Chile is facing the worst forest fires it has ever seen, with more than 600 sq miles of land destroyed and thousands of people evacuated from their homes. Eleven people have died in the blazes. The Chilean government has declared a state of emergency in several areas.
Despite support from US and Russian supertanker aircraft and the arrival of specialist teams from other countries, the national emergency office acknowledged on Saturday that fewer than half of the 110 fires are under control.
Entire communities have been razed to the ground. Chile’s capital, Santiago – which is several hundred miles away, is shrouded in haze. Firefighters are trying to prevent the flames from reaching Constitución, a town of 46,000 people.
The local fire chief, Carlos Hernandez, said the consequences would be felt for a long time to come. “It’s going to mark me for the rest of my life,” he said. “We were working, trying to put out fires in houses in the zone right to the end. And then next day, returning to Santa Olga and seeing it completely destroyed. It was as if it had been bombed to smithereens. It was an extremely painful experience. “We’ve got to take lessons from what’s happening; keep the plantations further away from where people live – install more fire-breaks, so that what happened to Santa Olga isn’t repeated.”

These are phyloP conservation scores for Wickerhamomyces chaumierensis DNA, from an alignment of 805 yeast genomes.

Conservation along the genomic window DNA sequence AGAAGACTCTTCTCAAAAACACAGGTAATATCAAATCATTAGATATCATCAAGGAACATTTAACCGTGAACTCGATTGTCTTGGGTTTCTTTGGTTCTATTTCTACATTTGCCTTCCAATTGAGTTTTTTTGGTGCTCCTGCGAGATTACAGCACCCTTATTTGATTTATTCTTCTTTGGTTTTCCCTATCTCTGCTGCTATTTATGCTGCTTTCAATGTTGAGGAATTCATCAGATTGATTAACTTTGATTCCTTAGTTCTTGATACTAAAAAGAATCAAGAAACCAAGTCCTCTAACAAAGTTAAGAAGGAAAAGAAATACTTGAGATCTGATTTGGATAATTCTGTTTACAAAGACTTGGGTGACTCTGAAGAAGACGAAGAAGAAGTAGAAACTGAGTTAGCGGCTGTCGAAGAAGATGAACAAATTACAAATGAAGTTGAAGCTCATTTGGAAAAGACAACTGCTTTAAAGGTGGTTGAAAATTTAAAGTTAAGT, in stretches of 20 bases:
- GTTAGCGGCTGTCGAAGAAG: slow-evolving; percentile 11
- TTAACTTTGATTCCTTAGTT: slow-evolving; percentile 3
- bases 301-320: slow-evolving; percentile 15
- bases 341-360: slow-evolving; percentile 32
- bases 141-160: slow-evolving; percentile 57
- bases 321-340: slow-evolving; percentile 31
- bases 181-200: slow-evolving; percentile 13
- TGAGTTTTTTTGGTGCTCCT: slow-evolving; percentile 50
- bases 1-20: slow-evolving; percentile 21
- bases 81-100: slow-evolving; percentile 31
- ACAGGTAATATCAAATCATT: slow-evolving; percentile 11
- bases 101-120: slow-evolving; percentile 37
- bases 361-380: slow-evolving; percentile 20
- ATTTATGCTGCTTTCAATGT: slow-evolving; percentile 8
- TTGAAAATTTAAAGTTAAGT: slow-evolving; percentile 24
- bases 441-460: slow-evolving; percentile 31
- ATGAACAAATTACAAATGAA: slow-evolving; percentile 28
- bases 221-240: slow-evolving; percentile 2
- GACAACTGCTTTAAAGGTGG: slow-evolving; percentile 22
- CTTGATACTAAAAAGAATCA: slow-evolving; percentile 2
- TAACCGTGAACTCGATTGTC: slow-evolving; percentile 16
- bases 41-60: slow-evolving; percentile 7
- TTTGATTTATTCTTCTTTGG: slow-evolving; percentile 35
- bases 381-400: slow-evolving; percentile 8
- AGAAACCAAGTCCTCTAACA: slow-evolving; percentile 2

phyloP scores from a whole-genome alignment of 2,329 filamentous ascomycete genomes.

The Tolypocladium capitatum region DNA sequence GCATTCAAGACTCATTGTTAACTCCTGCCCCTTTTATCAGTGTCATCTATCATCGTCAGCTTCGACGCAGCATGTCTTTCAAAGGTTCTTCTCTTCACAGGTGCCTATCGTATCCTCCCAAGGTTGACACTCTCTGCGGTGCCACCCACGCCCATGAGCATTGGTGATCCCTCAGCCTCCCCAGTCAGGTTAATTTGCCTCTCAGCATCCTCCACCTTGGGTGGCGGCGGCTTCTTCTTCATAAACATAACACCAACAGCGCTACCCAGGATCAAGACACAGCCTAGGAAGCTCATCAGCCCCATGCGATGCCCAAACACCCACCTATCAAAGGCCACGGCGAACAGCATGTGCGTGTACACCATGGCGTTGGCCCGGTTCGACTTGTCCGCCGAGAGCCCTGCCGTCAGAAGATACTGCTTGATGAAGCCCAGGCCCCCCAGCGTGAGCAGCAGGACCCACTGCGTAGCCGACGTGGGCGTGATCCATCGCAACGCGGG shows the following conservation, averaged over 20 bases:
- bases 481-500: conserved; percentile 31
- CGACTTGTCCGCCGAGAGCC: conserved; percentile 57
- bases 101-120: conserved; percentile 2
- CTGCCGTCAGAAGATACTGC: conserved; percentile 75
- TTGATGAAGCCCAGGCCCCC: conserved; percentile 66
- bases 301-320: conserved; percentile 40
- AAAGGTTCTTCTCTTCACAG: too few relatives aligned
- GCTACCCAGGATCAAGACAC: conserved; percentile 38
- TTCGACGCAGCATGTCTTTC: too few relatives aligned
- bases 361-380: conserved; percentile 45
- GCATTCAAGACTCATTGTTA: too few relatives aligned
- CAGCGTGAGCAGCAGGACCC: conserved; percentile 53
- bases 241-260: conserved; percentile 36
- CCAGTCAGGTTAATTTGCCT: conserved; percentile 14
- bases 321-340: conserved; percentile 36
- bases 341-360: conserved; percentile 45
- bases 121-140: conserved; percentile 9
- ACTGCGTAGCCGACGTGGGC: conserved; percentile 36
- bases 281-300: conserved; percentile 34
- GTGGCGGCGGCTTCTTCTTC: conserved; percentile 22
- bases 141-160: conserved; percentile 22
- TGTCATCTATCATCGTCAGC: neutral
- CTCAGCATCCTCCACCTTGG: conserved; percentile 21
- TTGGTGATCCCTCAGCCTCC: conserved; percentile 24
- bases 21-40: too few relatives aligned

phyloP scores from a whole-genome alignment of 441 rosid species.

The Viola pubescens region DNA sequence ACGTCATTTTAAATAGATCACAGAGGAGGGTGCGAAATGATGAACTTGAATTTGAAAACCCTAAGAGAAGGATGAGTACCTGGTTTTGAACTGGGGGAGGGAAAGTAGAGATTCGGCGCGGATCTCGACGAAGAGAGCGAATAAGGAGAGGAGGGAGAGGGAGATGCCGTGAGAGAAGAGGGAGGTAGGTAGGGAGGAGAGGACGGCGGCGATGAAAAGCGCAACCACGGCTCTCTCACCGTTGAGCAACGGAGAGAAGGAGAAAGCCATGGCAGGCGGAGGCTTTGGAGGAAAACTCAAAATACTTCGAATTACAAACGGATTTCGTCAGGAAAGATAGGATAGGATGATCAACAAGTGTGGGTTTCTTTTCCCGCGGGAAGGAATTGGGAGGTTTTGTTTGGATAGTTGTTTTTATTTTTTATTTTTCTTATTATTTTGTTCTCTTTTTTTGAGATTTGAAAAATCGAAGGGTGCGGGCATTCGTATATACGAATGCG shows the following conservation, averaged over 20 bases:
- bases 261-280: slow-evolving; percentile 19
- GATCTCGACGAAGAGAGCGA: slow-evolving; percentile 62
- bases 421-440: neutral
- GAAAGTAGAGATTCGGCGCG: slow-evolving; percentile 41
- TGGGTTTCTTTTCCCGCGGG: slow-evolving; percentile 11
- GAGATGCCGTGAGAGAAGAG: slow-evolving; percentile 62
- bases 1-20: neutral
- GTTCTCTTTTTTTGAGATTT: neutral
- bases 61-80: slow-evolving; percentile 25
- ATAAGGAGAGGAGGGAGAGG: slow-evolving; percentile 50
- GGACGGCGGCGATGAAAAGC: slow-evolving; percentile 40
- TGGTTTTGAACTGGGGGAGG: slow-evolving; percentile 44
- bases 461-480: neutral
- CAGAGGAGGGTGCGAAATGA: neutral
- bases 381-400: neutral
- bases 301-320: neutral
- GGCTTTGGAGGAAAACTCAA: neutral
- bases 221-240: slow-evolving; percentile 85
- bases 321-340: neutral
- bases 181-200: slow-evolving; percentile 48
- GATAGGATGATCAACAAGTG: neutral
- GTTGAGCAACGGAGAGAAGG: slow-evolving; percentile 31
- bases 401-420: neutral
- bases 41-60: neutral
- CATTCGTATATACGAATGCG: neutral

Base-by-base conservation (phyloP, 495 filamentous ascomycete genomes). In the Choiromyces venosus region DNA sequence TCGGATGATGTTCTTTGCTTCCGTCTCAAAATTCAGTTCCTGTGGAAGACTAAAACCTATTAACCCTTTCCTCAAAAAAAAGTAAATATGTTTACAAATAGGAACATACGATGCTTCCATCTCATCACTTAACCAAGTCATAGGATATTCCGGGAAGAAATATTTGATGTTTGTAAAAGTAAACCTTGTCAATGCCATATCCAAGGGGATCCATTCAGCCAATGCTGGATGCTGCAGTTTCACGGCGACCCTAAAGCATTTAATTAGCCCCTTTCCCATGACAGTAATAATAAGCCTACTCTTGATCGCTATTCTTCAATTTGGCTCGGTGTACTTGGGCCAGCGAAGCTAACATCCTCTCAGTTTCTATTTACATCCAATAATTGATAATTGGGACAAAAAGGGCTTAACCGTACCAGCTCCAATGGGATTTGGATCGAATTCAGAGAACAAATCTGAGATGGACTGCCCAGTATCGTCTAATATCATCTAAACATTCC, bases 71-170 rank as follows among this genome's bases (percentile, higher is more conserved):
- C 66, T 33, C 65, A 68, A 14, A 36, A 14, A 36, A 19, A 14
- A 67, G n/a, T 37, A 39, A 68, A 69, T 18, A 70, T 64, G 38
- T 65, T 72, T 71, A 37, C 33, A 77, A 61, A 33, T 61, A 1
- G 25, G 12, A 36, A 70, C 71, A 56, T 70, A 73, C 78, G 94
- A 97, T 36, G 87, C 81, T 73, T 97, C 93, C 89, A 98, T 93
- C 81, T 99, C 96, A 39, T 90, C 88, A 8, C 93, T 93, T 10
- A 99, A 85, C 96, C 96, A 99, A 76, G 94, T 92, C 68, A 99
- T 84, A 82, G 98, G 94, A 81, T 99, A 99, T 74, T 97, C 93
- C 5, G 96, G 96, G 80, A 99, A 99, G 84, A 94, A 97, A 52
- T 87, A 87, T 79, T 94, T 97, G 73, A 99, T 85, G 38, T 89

More than 110 NGOs demanded the government to put an end of the forest model based on large-scale plantations and denounce corporate responsibility for catastrophe.
The environmental and social organisations denounced the existence of a corruption network behind the fires, and demanded to stop funding the business groups responsible of the fires. Large-scale industrial plantations received multi-million dollar funds paid with public money, as subsidies or fiscal incentives. This lead to a massive and uncontrolled expansion of plantations by a handful of companies with strong ties with the politics.